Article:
Early Birds#1: Autonomous weapon systems – het verslag

STT Early Birds
2 juni 2018

On March 29th 2018 Dr. Filippo Santoni de Sio kicked off the very first STT Early Birds session by discussing what the future might hold when it comes to weapons systems.

Dr. Filippo Santoni de Sio is Assistant professor in Ethics of Technology at the Section Ethics/Philosophy of Technology of the TU Delft and a member of the Delft Robotics Institute.  His expertise lies in the theory of moral and legal responsibility, and in robot ethics. His work focuses on the ways in which legal issues and new technologies may change, complicate, or clarify the concepts of capacity, control, accountability and blame.

Killer robots and autonomous weapon systems that take over: are they mere frightening images that we are being served by the media? Or is the threat real? What are the most recent development in autonomous systems? What questions should we ask to prepare ourselves for a society where autonomous systems perform more and more actions? The current discussions on autonomous weapon systems and killer robots are early warning signals for the discussions other sectors. For example, the transport sector, the healthcare sector and any sectors in which systems are becoming more autonomous.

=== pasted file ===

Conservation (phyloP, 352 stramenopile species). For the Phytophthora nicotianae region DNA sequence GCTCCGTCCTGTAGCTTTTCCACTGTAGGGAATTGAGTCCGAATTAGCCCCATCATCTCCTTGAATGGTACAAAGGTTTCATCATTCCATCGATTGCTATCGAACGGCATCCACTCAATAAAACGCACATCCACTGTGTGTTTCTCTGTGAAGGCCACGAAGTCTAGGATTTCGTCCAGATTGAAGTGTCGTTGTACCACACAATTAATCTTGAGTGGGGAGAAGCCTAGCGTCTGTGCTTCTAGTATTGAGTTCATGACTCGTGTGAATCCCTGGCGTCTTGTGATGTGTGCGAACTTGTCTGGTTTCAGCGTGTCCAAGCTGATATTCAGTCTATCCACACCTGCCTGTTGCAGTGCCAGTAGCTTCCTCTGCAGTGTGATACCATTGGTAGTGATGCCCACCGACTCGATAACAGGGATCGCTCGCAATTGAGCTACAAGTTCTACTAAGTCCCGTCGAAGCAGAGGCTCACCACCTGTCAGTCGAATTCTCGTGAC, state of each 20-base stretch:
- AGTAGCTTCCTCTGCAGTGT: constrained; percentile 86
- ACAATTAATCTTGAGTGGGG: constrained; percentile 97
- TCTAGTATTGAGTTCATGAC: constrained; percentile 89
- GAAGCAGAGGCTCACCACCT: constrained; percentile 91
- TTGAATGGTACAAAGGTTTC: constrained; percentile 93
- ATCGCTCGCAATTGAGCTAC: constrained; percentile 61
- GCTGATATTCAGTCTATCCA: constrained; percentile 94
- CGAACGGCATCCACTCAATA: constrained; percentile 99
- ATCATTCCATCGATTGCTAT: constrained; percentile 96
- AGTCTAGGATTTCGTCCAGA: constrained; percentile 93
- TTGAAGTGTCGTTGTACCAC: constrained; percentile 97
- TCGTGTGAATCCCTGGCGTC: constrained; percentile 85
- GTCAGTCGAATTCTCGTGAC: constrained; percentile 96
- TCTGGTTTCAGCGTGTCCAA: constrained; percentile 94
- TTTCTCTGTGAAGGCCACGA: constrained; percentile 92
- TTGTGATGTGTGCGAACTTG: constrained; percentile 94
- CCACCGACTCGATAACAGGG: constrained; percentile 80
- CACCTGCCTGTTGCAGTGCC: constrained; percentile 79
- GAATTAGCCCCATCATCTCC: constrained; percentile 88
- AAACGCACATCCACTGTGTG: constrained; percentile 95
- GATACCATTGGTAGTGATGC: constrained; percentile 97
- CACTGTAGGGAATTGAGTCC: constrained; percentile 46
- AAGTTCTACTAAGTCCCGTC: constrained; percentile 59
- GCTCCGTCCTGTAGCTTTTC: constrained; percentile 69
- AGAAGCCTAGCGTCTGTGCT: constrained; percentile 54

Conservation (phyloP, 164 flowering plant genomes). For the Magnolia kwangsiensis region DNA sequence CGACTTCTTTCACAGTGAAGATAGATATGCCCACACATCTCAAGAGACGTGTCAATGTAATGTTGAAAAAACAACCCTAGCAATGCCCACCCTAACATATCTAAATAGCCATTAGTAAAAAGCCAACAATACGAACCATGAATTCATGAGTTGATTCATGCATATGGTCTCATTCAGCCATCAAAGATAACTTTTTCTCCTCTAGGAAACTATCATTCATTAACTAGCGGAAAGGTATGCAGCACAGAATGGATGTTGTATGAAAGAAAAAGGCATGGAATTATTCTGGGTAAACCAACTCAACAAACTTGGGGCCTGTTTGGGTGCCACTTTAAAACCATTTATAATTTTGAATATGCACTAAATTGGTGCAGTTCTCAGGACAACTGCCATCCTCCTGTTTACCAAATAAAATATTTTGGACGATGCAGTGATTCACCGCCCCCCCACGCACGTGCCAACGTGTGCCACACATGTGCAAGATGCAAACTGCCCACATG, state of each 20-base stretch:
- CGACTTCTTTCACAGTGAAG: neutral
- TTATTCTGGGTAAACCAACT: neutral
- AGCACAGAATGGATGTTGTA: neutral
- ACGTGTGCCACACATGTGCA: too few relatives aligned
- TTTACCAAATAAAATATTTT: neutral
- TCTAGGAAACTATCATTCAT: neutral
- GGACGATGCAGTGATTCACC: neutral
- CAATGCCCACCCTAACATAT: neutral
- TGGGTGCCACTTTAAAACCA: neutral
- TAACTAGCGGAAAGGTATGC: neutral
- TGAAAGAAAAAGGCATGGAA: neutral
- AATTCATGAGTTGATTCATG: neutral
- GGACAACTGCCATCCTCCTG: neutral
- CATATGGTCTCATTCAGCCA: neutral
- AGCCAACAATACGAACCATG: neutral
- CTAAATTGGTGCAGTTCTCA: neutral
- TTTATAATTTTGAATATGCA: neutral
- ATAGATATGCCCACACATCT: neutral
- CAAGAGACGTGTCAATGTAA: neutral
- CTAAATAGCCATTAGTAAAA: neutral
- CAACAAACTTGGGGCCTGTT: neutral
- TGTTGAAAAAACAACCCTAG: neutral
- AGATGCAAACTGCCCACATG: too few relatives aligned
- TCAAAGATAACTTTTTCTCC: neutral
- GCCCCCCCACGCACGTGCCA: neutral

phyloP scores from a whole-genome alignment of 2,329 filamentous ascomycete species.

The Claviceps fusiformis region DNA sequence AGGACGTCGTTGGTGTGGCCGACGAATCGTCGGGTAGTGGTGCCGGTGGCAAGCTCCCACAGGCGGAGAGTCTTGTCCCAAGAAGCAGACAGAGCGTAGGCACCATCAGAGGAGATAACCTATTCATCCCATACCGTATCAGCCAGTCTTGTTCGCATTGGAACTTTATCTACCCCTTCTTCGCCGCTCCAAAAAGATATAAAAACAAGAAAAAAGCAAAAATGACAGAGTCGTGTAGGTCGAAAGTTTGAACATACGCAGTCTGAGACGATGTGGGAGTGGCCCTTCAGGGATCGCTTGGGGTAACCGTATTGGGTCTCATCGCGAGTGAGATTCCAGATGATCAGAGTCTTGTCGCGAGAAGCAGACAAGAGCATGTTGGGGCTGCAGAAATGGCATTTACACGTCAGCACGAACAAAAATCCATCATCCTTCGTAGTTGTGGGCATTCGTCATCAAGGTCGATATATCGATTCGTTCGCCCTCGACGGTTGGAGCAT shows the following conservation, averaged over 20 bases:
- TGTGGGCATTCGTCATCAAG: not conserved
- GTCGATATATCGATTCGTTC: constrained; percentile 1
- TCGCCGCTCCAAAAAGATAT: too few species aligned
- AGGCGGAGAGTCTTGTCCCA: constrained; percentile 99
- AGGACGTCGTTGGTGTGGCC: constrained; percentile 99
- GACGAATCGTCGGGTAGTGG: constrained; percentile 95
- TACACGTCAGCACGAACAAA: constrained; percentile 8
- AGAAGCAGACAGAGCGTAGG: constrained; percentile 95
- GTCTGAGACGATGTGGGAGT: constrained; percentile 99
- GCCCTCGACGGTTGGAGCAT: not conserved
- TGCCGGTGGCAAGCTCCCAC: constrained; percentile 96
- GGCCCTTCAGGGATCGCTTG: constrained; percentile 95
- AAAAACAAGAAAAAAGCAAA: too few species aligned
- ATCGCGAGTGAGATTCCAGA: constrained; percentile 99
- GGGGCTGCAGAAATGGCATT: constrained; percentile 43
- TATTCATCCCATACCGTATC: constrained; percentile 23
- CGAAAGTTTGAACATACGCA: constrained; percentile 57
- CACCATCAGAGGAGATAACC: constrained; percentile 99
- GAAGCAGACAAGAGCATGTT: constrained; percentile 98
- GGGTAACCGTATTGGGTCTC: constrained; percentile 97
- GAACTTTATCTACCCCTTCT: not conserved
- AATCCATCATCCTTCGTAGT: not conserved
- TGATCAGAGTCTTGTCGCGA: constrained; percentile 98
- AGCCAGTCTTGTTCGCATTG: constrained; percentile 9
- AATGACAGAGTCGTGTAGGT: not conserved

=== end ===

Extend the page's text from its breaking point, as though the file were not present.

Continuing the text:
Santoni de Sio made a strong case for reaping the benefits from new technologies, like autonomous systems and AI, while reducing the ethical risks. And not accept what the current debate is, for example the one in which media seem to imply that we can either use social media like Facebook or have privacy.

To make this possible Santoni de Sio and his colleagues recommend using value-sensitive design, which is a design perspective to address ethical issues in due time. Another important factor is meaningful human control which consists of two conditions:

  1. Tacking condition: the system should be able to appropriately respond to the relevant facts of the world and the relevant (moral) reasons the human agents deploying it.
  2. Tracing condition: the system should be designed in such a way that there is always at least one human agent accountable for its behaviours along the chain of design and use.

More information on Dr. Sontoni de Sio and his work can be found here

 

Photo: T-Hawk remotely piloted air system in Afghanistan. © U.S Army